Clinton was asked at Sunday’s Democratic presidential debate whether unions protect bad teachers. The former secretary of state has been endorsed by both the National Education Association and the American Federation of Teachers.

Clinton says she has told her friends at the top of both unions to “take a look at this” and if there is “anything that could be changed, I want them to look at” potential improvements.”

9:10 p.m.

Hillary Clinton and Bernie Sanders are criticizing former President Bill Clinton’s 1994 crime bill.

The Democratic presidential candidates were asked about the legislation during a debate in Flint, Michigan Sunday night. Critics argue that the bill has ushered in an era of mass incarceration.

Clinton noted that Sanders had voted for the bill and said she agreed with recent comments from former President Bill Clinton that “it solved some problems but it created other problems.”

Sanders said the bill had both pros and cons, but that his comments raising concerns at the time reflected that he “was a congressman who was torn.”

9:00 p.m.

Hillary Clinton and Bernie Sanders are tussling over whether gun manufacturers should be legal liable when their weapons are used in crimes.

Clinton said in Sunday’s Democratic presidential debate that giving immunity to gun makers and sellers “was a terrible mistake” and notes that she and Sanders were on opposing sides of the debate.

Sanders has said his support for the 2005 law was in part an effort to protect small gun shops in his home state of Vermont. He says during the debate that Clinton’s approach could amount to “ending gun manufacturing in America.”

Clinton is bringing up the Sandy Hook massacre and tells Sanders, “you talk about corporate greed. The gun manufacturers sell guns to make as much money as they can.”

8:55 p.m.

Michigan Gov. Rick Snyder is responding to calls for his resignation by Democratic presidential candidates Hillary Clinton and Bernie Sanders over the contaminated water crisis in Flint, Michigan.

The Republican governor took to social media Sunday night.

He says “political candidates” will be leaving Flint and Michigan in a few days after the state’s primary, but he is “committed to the people of Flint.” Snyder says “I will fix this crisis and help Michigan forward.”

Clinton called for Snyder’s resignation for the first time during Sunday’s debate, saying he should either resign or be recalled from office. Sanders has previously demanded that Snyder step down.

Snyder has apologized for the disaster but has said there were failures at the state, federal and local levels.

8:40 p.m.

Hillary Clinton and Bernie Sanders are at odds over his past opposition to the federal Export-Import Bank, which makes and guarantees loans to help foreign customers buy U.S. goods.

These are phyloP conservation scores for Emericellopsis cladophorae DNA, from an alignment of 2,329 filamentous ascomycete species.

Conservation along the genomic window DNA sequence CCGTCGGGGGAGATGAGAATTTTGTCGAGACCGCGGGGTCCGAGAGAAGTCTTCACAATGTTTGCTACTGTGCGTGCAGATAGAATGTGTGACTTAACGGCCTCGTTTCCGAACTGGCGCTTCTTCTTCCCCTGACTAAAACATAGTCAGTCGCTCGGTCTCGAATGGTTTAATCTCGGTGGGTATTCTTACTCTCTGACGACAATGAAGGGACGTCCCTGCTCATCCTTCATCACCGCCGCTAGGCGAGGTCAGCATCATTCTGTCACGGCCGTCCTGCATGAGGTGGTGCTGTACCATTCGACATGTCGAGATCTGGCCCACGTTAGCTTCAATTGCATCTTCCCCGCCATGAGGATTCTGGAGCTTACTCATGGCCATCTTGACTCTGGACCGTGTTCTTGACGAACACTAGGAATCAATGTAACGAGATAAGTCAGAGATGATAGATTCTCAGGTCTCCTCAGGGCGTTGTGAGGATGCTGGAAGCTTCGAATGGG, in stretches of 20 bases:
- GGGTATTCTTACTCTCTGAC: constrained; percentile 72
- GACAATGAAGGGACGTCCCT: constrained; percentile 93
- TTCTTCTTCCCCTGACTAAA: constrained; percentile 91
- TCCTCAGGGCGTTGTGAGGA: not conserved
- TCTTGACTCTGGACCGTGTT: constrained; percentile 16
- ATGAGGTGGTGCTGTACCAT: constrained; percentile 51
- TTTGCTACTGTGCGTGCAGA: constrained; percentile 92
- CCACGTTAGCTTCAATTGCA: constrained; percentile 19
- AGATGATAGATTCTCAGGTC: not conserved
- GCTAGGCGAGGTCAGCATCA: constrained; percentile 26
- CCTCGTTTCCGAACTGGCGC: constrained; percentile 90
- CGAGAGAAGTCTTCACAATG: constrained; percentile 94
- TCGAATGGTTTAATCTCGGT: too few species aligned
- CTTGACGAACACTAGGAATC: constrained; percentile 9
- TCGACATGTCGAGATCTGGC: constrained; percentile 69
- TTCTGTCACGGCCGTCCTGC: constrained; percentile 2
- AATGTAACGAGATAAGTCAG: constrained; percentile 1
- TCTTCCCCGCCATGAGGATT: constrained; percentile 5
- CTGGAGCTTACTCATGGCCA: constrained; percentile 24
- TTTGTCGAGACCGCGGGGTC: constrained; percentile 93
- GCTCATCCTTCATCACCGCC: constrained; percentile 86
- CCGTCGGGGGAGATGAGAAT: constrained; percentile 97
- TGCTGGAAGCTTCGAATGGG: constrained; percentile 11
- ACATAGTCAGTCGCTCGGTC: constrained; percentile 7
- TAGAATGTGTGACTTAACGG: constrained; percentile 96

In Sunday’s Democratic debate, Clinton criticized Sanders, saying the U.S. is in a “race for exports” and that without the bank, “more jobs would be lost here at home.”

Sanders counters 75 percent of the money goes to profitable corporations such that have outsourced jobs overseas. He was the only Democrat to oppose the bank, but he says “Democrats are not always right” and “have often supported corporate welfare.”

Clinton says Boeing deserves assistance from the government to keep pace with Airbus, because the U.S. is not as “aggressive” as other countries.

Asked if he was agreeing with Republican Sen. Ted Cruz, Sanders says “Democrats are not always right” and Democrats have supported “corporate welfare” in the past. Sanders is the nation’s longest-serving independent member of Congress and has caucused with Democrats in the Senate.

8:30 p.m.

Hillary Clinton is arguing that Bernie Sanders opposed the bailout of the auto industry.

During a Democratic debate in Flint Sunday night, Clinton said she voted to save the auto industry, while Sanders, she said, “voted against the money” that saved the auto industry.

Sanders said that Clinton was talking about the Wall Street bailout package, through which “some of your friends destroyed this economy.” Clinton tried to rebuttal but Sanders uncharacteristically snapped back: “Excuse me, I’m talking.”

Clinton replied: “If you’re going to talk, tell the whole story.”

Clinton later called the vote a hard but necessary choice, saying that “If everybody had voted the way he did, I believe the auto industry would have collapsed taking 4 million jobs with it.”

8:25 p.m.

Bernie Sanders says he’s glad that Hillary Clinton has “discovered religion” on trade but he says it’s too late.

At the CNN Democratic debate in Flint, Michigan Sunday, Sanders accused Clinton of supporting “disastrous trade agreements” such as the North American Free Trade Agreement and normalizing trade relations with China that he says have led to job losses.

Sanders spoke after Clinton discussed a number of ways to help manufacturing jobs.

Clinton says there needs to be both “carrots and sticks” so that manufacturers make investments in the U.S.